Editor’s Note: The authors are white collar criminal lawyers in Los Angeles.

The prosecution of journalist Matthew Keys demonstrates the immense discretionary power that federal prosecutors wield under the Computer Fraud and Abuse Act (“CFAA”).

Last week, Keys surrendered to authorities to begin serving his twenty four month prison sentence stemming from his distribution of login credentials to the Tribune Company computer network to members of the hacker group Anonymous. Keys was convicted of three felonies following a federal jury trial in October 2015. While he has appealed his conviction, the Ninth Circuit denied his motion for bail pending appeal late last month, meaning that he must begin serving his sentence absent action by President Barack Obama, from whom Keys has lobbied for a commutation or pardon.

The case has received significant media attention, with most commentators questioning the government’s decision to pursue felony charges and a lengthy prison sentence against Keys for, as Keys’ defense team describes it, a few altered words in a Los Angeles Times online story on tax cuts. The Department of Justice viewed the intrusion as much more serious, requiring the Tribune Company to deploy a large team of employees to locate and close the security breach.

The CFAA, first enacted in 1986 and codified at 18 U.S.C. § 1030, contemplates both misdemeanor and felony criminal charges for transmission of a “program, information, code or command” to a “protected computer.” When such conduct causes a loss of more than $5,000, it is sufficient to elevate the conduct to a felony.

The criticism of the government in Keys’ case primarily centers around two issues: first, that the CFAA has remained largely the same since enactment in 1986 and thus fails to account for the tremendous growth of the internet and the connected realities of today; and second, that the method of calculation of damages is not well established, leaving too much to the discretion of the prosecutor.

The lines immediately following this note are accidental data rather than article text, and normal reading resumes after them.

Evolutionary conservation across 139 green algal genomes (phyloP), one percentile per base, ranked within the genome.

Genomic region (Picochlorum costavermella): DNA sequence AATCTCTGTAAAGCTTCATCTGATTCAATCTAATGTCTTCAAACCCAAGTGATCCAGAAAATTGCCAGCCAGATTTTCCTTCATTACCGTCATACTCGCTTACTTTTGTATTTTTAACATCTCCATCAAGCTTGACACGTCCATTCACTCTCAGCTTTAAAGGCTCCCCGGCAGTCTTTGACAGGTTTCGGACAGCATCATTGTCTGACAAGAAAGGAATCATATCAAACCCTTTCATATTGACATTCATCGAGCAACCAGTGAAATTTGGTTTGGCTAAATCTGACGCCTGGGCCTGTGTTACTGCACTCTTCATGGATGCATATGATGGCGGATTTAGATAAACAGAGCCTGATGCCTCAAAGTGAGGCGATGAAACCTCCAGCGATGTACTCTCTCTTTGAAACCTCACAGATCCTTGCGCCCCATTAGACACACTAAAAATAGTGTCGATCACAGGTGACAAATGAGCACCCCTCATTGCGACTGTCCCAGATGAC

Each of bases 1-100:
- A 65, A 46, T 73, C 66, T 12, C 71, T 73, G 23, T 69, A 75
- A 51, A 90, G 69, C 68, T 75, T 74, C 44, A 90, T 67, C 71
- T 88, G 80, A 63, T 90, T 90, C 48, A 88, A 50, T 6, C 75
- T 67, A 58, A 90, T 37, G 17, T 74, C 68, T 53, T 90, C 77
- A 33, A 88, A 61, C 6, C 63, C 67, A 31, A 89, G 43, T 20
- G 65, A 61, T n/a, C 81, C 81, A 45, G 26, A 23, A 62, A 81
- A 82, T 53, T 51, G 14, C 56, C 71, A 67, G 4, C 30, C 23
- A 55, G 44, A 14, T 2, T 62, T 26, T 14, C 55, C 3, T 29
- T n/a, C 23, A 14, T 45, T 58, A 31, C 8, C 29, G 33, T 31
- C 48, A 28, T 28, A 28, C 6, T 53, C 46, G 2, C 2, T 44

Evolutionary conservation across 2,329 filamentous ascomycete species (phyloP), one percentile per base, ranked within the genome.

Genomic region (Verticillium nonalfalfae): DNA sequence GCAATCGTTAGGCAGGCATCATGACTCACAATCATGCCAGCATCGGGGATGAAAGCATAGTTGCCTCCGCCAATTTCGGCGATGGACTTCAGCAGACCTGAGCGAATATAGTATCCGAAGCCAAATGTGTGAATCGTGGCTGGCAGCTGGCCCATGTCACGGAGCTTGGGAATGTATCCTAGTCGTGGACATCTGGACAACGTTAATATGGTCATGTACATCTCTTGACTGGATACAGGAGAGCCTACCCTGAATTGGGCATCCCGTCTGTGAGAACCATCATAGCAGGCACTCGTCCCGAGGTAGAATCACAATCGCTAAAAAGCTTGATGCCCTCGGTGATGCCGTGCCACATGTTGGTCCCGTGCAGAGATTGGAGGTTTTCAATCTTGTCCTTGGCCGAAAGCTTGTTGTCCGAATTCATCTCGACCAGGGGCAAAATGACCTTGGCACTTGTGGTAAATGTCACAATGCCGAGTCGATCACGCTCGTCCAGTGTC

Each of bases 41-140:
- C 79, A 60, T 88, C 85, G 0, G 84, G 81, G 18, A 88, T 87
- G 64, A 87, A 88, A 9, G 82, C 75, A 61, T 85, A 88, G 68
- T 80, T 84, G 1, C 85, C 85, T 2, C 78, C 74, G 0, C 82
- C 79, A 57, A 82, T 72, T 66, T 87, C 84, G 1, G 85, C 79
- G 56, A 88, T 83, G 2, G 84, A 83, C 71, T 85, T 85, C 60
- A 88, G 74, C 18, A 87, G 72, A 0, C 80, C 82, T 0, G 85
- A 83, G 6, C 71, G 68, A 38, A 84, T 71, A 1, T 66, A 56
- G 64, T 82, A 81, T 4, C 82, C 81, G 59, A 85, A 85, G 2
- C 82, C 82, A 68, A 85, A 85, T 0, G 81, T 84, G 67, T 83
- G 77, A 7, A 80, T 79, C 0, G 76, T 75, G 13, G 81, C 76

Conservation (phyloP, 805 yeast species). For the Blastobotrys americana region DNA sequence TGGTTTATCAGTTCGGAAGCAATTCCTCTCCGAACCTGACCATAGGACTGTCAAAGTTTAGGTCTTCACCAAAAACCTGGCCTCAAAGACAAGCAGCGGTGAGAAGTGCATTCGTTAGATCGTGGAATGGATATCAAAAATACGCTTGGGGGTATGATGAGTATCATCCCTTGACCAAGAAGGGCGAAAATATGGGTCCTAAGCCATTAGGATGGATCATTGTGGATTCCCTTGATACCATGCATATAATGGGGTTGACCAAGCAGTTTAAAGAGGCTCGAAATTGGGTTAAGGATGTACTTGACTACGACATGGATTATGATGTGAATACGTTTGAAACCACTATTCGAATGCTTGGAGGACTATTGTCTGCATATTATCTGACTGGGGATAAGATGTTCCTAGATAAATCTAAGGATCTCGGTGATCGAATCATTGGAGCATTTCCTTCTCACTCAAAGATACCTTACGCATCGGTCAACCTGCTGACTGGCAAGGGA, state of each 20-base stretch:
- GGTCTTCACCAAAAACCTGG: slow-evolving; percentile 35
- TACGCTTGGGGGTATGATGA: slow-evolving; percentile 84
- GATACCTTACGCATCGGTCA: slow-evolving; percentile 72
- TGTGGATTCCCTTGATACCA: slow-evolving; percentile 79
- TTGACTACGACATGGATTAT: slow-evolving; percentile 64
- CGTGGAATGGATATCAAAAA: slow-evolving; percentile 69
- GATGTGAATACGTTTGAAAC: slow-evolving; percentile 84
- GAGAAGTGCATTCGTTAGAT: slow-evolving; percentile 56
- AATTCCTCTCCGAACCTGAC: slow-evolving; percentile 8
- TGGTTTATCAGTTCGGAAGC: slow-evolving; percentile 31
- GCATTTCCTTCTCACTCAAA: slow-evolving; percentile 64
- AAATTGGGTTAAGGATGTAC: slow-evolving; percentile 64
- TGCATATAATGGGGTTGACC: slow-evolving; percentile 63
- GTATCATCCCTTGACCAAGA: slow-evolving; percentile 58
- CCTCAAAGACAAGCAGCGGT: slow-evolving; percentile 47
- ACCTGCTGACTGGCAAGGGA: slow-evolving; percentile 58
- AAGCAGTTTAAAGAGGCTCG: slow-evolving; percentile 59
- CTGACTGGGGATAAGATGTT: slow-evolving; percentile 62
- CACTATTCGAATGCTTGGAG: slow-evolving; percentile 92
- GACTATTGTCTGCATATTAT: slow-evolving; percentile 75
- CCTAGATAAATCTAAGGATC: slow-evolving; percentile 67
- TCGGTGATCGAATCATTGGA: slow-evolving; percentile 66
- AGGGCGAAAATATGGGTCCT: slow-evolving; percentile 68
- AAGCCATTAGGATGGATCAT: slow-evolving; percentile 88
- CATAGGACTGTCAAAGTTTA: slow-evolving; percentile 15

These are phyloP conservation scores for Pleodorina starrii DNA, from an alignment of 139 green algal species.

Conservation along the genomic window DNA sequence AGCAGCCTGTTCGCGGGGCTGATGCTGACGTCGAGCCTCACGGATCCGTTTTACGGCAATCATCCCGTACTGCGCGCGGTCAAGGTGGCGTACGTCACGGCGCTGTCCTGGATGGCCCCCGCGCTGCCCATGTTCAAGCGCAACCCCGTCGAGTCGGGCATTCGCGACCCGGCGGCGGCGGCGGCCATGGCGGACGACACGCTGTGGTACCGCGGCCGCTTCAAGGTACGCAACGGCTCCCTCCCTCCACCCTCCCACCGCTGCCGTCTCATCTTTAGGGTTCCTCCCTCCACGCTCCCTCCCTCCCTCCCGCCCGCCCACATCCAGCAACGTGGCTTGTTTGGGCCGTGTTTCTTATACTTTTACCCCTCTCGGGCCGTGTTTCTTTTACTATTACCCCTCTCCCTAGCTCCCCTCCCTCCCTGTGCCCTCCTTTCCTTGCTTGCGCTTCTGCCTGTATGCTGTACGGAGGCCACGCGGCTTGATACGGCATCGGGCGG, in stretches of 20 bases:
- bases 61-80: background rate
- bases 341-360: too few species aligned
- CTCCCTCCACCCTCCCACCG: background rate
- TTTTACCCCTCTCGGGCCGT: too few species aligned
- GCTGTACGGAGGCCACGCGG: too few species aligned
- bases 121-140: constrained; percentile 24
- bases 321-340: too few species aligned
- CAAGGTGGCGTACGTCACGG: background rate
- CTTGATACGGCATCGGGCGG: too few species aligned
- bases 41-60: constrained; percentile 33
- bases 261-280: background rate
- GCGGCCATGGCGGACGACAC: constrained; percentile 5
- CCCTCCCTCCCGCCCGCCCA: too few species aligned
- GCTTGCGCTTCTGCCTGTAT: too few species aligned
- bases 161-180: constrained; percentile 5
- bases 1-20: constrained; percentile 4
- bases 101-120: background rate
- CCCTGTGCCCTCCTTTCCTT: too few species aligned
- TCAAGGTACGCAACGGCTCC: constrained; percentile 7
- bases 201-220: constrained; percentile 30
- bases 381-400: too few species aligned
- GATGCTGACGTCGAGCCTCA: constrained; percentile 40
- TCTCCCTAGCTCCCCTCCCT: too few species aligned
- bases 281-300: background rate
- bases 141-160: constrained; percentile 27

The critics of the outdated reach of the CFAA raise a valid point. Few in 1986 could have imagined the world of the internet as we know it today — the first website was still five years away. Thus, at the time, Congress likely viewed the concept of accessing a protected computer as physical access to a protected computer, not the connection to a remote computer potentially thousands of miles away. As Keys’ counsel pointed out on multiple occasions, conduct as ubiquitous in our society as sharing a Netflix password with a friend would potentially run afoul of the literal language of the CFAA.

As for the calculation of damages, in Keys’ case, the government argued successfully that the value of the time of the team of Tribune employees searching for and deleting expired user accounts in an attempt to close potential sources of the breach was all damage caused by Keys’ sharing of login credentials, rather than just the cost to reverse the changes to the website. Thus, the costs of broad preventative measures taken in a reaction to an intrusion could all be included in the damage calculations for the purposes of elevating the conduct to a felony.

However one feels about Keys’ case in particular, it is clear that the CFAA allows federal prosecutors to swing an incredibly powerful tool. In the wake of high profile CFAA cases, like those of Keys and Aaron Swartz, the Department of Justice is certain to be under increased scrutiny of their use of this statute. In that environment, government attorneys across the nation must ensure that they continue to give equal concern to another powerful tool: prosecutorial discretion.